DOUG LEIER: Be considerate of wildlife in winterChance encounters are part of the fun of venturing outdoors, but humans should avoid putting stress on birds and other animals in winter
Many animals have adaptations that help them get through winter, but in some years, even those natural defenses are not a sure hedge against death.
Some have thick winter coats, and their metabolism slows down. Bears hibernate. Sharp-tailed grouse have feathers out to their toes and other feathers that protect their nostrils from driven snow. Rabbits have large, fur-covered feet that help them move rapidly over deep snow.
Many bird species, of course, migrate south. A few mammals may migrate, as well. Pronghorn on occasion will move from North Dakota into South Dakota, Wyoming or Montana in search of food that is not covered by snow. Elk in other, more mountainous states will move from high elevations to wintering grounds in valleys.
The hard truth is resident species that were unable to acclimate or evolve with winters no longer occupy northern latitudes. It’s just the way nature works. The smart and strong survived, and the others — well, they weren’t so fortunate.
In some winters, however, it’s even a struggle for the smart and the strong. And that’s where humans can help.
No, I’m not talking about providing winter food for wildlife, like putting out corn for pheasants or hay for deer. What’s much more effective over the long term is establishing habitat that will afford native wildlife some decent shelter during winter. If animals don’t need to burn so much energy to stay warm, they don’t need to find as much food.
Besides creating or preserving habitat, people can help animals conserve energy by simply keeping their distance during winter.
Many of us like to get out and enjoy what winter has to offer. We hike, ski, snowmobile, bird-watch and photograph, and often we do this in or near wildlife habitat. The best thing we can do for any animals that might be around is try to keep disturbance to a minimum.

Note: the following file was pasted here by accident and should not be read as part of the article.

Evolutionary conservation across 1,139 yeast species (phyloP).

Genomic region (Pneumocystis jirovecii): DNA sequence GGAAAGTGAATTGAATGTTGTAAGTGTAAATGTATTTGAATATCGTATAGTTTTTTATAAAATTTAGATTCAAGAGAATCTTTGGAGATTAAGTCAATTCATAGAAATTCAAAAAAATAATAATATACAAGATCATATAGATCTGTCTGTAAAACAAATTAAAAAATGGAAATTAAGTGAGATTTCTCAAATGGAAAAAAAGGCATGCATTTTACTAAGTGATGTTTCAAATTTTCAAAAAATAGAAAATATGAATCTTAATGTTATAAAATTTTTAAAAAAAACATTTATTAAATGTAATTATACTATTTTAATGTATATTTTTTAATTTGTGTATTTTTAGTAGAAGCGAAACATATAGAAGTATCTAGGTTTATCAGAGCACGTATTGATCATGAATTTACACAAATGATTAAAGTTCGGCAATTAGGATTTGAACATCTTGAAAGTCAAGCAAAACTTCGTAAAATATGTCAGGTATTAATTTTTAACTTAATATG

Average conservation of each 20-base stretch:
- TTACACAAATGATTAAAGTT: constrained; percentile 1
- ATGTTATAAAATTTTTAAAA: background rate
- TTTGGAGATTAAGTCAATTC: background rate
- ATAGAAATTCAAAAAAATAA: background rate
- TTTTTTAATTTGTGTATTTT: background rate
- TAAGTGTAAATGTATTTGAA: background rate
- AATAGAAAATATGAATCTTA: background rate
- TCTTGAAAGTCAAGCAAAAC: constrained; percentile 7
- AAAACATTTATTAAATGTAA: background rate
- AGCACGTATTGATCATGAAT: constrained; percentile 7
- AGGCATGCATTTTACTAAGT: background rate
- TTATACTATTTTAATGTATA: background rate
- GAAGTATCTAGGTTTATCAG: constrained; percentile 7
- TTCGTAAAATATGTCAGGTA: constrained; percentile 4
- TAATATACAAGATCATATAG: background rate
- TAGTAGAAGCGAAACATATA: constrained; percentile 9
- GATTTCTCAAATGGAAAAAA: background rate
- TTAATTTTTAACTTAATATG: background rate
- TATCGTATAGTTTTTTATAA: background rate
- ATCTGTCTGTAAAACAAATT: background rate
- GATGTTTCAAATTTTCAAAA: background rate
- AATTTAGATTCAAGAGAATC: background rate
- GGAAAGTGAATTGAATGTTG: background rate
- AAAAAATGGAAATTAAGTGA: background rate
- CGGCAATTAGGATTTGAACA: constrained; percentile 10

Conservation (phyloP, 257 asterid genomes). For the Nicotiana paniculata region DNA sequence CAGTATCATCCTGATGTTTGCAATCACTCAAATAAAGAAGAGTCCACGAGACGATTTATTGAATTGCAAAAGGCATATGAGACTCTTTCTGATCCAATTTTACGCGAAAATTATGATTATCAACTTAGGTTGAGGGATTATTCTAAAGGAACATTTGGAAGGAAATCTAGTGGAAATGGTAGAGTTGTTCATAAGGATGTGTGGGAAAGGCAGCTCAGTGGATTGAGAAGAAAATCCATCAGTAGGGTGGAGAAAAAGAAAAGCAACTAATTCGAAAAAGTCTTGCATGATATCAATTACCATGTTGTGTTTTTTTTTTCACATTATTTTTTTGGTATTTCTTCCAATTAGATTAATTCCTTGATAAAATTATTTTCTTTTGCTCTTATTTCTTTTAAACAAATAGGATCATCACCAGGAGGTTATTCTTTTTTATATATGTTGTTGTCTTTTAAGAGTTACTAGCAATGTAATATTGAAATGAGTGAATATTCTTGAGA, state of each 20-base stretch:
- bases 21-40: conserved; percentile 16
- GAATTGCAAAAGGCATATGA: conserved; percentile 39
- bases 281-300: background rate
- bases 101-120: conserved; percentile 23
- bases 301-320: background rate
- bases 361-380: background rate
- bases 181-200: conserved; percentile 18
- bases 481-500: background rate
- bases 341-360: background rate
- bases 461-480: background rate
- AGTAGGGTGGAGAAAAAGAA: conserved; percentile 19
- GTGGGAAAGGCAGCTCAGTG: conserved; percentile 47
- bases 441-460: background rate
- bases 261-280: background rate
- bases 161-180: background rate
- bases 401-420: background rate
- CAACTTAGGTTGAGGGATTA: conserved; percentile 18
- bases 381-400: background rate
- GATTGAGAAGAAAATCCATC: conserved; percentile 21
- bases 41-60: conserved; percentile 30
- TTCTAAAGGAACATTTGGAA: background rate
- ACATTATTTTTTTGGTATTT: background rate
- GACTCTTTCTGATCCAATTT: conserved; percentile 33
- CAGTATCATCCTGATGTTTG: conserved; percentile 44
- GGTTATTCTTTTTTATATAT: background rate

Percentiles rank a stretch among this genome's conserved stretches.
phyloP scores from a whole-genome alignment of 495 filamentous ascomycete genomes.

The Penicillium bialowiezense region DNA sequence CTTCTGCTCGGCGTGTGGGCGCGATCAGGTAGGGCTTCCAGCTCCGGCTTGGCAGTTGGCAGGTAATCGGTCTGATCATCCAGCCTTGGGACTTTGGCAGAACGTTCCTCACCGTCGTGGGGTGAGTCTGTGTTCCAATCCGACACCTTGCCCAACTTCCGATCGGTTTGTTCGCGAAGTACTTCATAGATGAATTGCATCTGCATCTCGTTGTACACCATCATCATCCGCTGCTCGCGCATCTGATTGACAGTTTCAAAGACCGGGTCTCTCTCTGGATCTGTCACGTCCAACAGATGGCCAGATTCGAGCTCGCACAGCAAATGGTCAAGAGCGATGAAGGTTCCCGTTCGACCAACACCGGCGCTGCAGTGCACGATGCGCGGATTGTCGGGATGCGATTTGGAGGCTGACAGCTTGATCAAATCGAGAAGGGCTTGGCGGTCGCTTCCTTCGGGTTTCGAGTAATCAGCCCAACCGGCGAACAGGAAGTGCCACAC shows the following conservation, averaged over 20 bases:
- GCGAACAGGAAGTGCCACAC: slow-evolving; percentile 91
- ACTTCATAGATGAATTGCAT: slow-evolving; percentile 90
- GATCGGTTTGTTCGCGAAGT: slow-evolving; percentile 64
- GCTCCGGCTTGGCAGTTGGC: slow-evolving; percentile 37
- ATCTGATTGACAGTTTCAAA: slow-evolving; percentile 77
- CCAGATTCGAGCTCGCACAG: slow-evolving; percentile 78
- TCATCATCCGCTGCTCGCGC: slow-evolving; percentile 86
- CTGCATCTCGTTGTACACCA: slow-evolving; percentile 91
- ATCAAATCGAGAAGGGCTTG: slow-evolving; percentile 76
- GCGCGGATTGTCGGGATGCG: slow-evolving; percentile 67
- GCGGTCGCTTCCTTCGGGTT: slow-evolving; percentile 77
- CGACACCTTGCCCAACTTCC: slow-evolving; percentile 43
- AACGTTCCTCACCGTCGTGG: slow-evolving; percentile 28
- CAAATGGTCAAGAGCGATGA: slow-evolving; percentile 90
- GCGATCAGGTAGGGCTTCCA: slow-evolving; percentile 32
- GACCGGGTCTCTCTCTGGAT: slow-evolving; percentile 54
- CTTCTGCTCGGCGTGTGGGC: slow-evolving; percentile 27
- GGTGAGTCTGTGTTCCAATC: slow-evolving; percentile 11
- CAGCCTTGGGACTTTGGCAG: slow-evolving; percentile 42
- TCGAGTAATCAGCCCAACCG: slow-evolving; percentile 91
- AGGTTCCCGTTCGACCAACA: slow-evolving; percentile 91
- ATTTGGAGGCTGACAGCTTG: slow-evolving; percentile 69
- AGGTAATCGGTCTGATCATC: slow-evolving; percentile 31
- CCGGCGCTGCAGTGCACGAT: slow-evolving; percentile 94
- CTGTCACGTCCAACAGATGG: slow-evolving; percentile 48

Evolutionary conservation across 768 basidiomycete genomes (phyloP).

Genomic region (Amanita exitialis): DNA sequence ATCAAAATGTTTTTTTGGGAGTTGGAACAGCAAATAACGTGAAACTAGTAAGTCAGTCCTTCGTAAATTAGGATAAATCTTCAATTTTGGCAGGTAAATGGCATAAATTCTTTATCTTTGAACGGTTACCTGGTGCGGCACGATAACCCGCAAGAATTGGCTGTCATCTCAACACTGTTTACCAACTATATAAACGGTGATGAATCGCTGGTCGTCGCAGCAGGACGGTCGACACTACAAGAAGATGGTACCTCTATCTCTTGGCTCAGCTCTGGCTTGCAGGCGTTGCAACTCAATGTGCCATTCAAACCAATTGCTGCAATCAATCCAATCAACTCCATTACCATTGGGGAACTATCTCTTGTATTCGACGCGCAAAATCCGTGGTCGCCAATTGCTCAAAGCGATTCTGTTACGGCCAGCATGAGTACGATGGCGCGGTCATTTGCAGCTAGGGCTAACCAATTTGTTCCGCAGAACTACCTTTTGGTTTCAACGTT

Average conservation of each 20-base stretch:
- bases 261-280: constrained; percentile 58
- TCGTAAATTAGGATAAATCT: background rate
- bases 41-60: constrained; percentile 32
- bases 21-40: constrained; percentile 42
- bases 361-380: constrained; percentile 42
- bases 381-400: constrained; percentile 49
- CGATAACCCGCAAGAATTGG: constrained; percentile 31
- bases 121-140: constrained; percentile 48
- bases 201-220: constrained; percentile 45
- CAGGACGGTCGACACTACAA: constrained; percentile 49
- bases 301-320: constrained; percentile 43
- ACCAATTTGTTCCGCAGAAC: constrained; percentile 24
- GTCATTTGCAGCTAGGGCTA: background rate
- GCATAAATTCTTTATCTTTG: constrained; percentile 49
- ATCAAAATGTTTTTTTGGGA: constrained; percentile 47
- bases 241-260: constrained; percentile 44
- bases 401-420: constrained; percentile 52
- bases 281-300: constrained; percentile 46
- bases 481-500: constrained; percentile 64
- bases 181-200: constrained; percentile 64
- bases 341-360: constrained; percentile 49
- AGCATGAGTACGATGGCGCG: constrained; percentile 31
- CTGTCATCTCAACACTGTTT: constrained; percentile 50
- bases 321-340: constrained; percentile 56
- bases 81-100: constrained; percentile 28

For motorized machines such as snowmobiles, staying on designated trails is important. Cutting through cattail marshes or undisturbed woods can frighten mammals and birds into the open. Not only do they needlessly have to burn energy, but they might be more accessible to predators.
While cross-country skiers and hikers can interrupt an animal’s daily fight for survival, machines can move the seemingly chance encounter to another level. Most often, these encounters are by coincidence, and the skier, snowmobiler or ATV driver does his or her best to move on.
In a very few instances, however, the reaction is just the opposite, and the snowmobiler for whatever reason takes off and pursues an animal. That is illegal, whether the intent is to kill the animal or “just to have some fun.”
Giving chase with a machine not only stresses the animal but also gives the activity involved a bad name. The North Dakota Game and Fish Department encourages anyone witnessing such an action to report it as soon as possible to law enforcement or the Report All Poachers hotline at (800) 472-2121.
Fox, coyotes, deer, pheasants, rabbits and all other wildlife that endure our winters should get special consideration during this time of year. We like to be out in the woods or riding along rivers or snowshoeing across the prairie, and that can mean incidental meetings with wildlife. That’s a big part of the reason we go outside. The key is to enjoy the moment, and then move on.
Please take a moment and consider the reality of what critters endure during winter, and adjust your activities accordingly.
Leier is a biologist for N.D. Game and Fish Department. Reach him at firstname.lastname@example.org. Read his blog at dougleier.areavoices.com.